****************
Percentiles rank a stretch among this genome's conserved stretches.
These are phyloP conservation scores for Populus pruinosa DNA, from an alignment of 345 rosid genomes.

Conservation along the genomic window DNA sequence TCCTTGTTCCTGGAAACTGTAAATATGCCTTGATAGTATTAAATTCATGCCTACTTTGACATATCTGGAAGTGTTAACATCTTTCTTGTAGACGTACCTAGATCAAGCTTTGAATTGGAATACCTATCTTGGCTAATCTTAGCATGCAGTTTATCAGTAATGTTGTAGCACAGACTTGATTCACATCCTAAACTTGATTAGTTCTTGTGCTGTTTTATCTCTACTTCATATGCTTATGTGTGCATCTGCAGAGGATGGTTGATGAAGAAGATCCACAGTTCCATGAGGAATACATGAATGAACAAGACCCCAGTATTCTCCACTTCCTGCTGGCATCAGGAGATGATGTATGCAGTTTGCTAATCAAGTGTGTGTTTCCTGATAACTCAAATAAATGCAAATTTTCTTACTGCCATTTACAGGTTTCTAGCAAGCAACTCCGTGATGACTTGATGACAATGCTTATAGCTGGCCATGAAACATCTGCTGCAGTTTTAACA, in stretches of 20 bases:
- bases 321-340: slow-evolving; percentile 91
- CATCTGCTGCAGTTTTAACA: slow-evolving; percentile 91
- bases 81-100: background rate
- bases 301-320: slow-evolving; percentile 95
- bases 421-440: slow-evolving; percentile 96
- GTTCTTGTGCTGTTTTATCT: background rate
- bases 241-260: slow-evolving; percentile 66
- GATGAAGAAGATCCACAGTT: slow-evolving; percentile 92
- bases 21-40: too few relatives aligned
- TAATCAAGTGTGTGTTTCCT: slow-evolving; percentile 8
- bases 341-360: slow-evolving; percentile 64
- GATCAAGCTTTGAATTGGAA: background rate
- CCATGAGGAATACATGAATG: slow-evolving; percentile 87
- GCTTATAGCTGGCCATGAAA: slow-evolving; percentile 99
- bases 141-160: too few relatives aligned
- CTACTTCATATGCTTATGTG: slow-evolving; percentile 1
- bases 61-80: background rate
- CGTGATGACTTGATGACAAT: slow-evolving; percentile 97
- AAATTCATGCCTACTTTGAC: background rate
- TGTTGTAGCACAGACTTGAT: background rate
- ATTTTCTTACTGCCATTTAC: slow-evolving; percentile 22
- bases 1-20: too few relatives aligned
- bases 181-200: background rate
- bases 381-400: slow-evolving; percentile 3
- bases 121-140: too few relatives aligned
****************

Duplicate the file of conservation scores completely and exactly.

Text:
Percentiles rank a stretch among this genome's conserved stretches.
These are phyloP conservation scores for Populus pruinosa DNA, from an alignment of 345 rosid genomes.

Conservation along the genomic window DNA sequence TCCTTGTTCCTGGAAACTGTAAATATGCCTTGATAGTATTAAATTCATGCCTACTTTGACATATCTGGAAGTGTTAACATCTTTCTTGTAGACGTACCTAGATCAAGCTTTGAATTGGAATACCTATCTTGGCTAATCTTAGCATGCAGTTTATCAGTAATGTTGTAGCACAGACTTGATTCACATCCTAAACTTGATTAGTTCTTGTGCTGTTTTATCTCTACTTCATATGCTTATGTGTGCATCTGCAGAGGATGGTTGATGAAGAAGATCCACAGTTCCATGAGGAATACATGAATGAACAAGACCCCAGTATTCTCCACTTCCTGCTGGCATCAGGAGATGATGTATGCAGTTTGCTAATCAAGTGTGTGTTTCCTGATAACTCAAATAAATGCAAATTTTCTTACTGCCATTTACAGGTTTCTAGCAAGCAACTCCGTGATGACTTGATGACAATGCTTATAGCTGGCCATGAAACATCTGCTGCAGTTTTAACA, in stretches of 20 bases:
- bases 321-340: slow-evolving; percentile 91
- CATCTGCTGCAGTTTTAACA: slow-evolving; percentile 91
- bases 81-100: background rate
- bases 301-320: slow-evolving; percentile 95
- bases 421-440: slow-evolving; percentile 96
- GTTCTTGTGCTGTTTTATCT: background rate
- bases 241-260: slow-evolving; percentile 66
- GATGAAGAAGATCCACAGTT: slow-evolving; percentile 92
- bases 21-40: too few relatives aligned
- TAATCAAGTGTGTGTTTCCT: slow-evolving; percentile 8
- bases 341-360: slow-evolving; percentile 64
- GATCAAGCTTTGAATTGGAA: background rate
- CCATGAGGAATACATGAATG: slow-evolving; percentile 87
- GCTTATAGCTGGCCATGAAA: slow-evolving; percentile 99
- bases 141-160: too few relatives aligned
- CTACTTCATATGCTTATGTG: slow-evolving; percentile 1
- bases 61-80: background rate
- CGTGATGACTTGATGACAAT: slow-evolving; percentile 97
- AAATTCATGCCTACTTTGAC: background rate
- TGTTGTAGCACAGACTTGAT: background rate
- ATTTTCTTACTGCCATTTAC: slow-evolving; percentile 22
- bases 1-20: too few relatives aligned
- bases 181-200: background rate
- bases 381-400: slow-evolving; percentile 3
- bases 121-140: too few relatives aligned